Dark drama fills Boston stages; aboriginal art; light Moody Blues; Moody Blues

The Moody Blues is a rock band that can flow through musical styles like water. It can combine in one song some throbbing rock 'n' roll and introspective Jacques Brel-esque vocals with an easy, unaffected grace.

It is known for its lush orchestral sound and contemplative, ''cosmic'' lyrics. But strange as it may seem, what really stood out at its Boston Common concert last Friday was singer Ray Thomas's tambourine playing.

It wasn't just that Thomas's strong back-beat clapping and jingling broke five or six tambourines. His light, informal showmanship is what lightened up the show, saving the Moody Blues' poetics from slipping into pretentiousness.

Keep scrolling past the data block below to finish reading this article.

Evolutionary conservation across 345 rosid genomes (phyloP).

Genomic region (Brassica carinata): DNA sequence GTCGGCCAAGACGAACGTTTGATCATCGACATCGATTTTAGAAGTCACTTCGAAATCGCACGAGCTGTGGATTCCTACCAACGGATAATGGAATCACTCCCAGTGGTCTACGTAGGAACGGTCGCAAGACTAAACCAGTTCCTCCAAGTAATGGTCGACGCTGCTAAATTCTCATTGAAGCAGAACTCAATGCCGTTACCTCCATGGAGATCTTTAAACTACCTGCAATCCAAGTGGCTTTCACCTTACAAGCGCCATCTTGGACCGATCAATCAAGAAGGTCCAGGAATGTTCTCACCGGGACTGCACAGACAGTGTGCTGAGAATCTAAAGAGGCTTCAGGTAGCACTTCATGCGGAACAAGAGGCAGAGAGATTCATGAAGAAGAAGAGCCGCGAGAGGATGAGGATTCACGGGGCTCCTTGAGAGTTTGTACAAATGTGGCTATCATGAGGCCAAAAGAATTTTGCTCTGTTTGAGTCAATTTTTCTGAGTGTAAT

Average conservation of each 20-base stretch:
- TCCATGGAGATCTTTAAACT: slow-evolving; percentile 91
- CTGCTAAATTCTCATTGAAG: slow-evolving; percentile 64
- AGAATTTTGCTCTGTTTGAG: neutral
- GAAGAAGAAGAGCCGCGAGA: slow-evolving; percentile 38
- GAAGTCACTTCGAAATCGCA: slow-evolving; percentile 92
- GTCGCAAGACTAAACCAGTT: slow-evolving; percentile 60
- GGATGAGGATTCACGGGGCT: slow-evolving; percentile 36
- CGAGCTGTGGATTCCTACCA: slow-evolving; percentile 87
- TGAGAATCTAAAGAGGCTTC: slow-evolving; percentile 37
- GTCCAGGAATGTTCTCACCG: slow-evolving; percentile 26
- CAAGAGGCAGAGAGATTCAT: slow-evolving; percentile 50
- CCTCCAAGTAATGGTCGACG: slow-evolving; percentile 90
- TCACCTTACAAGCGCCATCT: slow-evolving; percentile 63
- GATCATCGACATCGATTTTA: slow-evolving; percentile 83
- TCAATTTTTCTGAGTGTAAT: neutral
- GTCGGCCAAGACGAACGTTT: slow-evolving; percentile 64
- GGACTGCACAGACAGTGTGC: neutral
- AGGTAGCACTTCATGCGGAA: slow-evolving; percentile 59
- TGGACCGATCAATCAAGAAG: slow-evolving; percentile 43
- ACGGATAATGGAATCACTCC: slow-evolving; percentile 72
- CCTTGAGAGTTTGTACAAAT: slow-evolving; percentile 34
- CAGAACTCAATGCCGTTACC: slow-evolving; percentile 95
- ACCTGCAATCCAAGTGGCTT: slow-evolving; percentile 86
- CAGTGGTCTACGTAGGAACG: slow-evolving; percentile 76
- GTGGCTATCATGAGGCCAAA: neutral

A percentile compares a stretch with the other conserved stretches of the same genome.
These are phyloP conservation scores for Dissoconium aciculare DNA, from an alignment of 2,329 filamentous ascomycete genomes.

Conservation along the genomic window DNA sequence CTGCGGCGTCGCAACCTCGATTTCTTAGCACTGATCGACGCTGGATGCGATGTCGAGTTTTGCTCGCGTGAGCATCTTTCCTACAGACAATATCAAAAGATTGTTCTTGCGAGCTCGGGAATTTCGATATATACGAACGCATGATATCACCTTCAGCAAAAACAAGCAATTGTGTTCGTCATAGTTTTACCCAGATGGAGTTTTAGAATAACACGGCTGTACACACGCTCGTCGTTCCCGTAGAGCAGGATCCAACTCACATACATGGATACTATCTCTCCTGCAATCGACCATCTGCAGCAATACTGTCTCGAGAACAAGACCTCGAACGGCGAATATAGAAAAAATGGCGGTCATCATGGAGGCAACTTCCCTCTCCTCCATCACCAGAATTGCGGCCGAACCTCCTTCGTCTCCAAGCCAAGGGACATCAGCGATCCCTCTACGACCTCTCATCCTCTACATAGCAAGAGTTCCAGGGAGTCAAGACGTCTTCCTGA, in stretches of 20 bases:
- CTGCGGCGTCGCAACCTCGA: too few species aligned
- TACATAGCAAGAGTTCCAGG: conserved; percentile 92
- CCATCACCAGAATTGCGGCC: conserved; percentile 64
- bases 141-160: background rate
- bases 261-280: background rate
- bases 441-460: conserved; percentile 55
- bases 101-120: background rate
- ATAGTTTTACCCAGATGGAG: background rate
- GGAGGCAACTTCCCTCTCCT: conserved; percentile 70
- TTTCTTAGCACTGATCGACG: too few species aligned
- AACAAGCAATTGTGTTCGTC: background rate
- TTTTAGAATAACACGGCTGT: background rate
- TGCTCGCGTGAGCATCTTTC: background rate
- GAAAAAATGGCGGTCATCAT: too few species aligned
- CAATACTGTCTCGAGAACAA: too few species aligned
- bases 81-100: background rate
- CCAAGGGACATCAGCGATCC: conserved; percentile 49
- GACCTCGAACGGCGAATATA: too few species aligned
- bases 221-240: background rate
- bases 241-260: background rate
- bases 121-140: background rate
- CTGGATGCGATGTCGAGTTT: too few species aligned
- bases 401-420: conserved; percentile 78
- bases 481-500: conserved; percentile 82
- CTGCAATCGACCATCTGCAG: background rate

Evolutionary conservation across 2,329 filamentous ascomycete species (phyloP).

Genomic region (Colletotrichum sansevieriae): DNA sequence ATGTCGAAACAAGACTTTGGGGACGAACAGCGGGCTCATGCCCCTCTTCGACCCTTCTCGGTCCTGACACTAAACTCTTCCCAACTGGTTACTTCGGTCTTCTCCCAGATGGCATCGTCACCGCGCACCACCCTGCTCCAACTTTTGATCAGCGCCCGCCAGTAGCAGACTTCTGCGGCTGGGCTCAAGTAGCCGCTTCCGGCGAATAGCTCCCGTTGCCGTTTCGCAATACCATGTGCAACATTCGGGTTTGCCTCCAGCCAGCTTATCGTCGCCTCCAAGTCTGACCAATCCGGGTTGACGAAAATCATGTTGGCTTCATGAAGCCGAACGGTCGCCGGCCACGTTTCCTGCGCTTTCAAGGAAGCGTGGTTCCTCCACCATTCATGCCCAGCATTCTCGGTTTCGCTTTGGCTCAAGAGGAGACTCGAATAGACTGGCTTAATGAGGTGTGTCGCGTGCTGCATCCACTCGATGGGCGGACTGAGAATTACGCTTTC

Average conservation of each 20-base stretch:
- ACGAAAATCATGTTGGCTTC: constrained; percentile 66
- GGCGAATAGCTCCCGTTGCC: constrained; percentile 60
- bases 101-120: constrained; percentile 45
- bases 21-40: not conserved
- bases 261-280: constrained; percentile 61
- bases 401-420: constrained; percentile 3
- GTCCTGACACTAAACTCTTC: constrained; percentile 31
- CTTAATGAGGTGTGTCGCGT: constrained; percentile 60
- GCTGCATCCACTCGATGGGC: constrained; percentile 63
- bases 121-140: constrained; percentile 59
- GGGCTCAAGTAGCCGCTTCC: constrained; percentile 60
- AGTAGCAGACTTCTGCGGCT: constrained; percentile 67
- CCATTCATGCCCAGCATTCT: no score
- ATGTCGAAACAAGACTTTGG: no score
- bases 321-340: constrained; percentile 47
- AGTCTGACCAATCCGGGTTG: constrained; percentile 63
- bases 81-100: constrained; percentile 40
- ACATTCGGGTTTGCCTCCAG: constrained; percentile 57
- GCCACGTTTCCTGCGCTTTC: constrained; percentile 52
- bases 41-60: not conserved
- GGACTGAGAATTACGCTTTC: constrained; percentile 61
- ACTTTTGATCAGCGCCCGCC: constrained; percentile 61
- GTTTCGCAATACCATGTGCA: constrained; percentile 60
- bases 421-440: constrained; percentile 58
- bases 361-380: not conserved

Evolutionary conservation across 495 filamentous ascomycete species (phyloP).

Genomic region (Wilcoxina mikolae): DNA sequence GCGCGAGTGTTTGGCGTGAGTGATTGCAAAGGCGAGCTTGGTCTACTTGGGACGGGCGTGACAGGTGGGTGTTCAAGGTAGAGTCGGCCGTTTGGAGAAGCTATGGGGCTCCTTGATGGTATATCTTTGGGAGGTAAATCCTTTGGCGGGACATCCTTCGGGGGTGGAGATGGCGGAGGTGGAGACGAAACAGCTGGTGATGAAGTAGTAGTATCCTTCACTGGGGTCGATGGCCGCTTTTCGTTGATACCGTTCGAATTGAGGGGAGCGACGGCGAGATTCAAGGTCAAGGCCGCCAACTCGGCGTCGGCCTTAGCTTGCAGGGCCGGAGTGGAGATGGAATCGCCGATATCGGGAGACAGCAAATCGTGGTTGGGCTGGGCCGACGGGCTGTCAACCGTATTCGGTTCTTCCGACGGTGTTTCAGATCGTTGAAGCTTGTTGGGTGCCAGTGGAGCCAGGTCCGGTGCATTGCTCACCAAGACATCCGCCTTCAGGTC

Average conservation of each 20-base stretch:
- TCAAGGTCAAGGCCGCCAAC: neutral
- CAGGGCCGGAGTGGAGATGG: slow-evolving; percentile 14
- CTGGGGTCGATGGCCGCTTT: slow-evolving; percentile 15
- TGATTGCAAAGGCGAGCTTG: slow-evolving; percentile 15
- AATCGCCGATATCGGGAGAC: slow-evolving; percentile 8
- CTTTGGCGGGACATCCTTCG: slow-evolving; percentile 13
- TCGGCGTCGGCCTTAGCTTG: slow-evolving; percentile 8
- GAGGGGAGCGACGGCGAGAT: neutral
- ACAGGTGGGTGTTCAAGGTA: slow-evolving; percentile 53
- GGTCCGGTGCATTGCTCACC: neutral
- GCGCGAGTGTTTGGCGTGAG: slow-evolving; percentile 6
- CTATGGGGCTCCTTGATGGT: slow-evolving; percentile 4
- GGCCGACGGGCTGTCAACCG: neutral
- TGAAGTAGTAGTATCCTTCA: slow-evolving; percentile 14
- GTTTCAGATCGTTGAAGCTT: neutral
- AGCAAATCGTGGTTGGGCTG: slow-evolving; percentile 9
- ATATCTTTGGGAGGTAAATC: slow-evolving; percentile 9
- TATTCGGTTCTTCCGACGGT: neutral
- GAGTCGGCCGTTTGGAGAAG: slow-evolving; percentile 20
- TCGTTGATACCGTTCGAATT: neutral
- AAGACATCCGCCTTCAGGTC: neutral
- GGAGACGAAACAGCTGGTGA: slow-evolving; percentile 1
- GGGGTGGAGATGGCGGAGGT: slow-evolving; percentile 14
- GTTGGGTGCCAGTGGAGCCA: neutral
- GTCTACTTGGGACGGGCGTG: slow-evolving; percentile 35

If Ray Thomas was, say, 40 percent responsible for the concert's success, attribute most of the remaining 60 percent to nostalgia. The band has been around since 1965, and the audience responded ravenously to the old songs like ''Nights in White Satin'' and ''Isn't Life Strange.''

It was the nostalgia that moved the audience to forgive Patrick Moraz's cliche synthesizer work and Justin Hayward's sometimes nervous, deadpan singing.

But the way Thomas hit that tambourine - prancing about the stage like a hysterical high school football coach and smiling at the audience - was delightful. It showed that with all the Moody Blues artistry, there is also a carnival-like joy.

- David C. Cheezem

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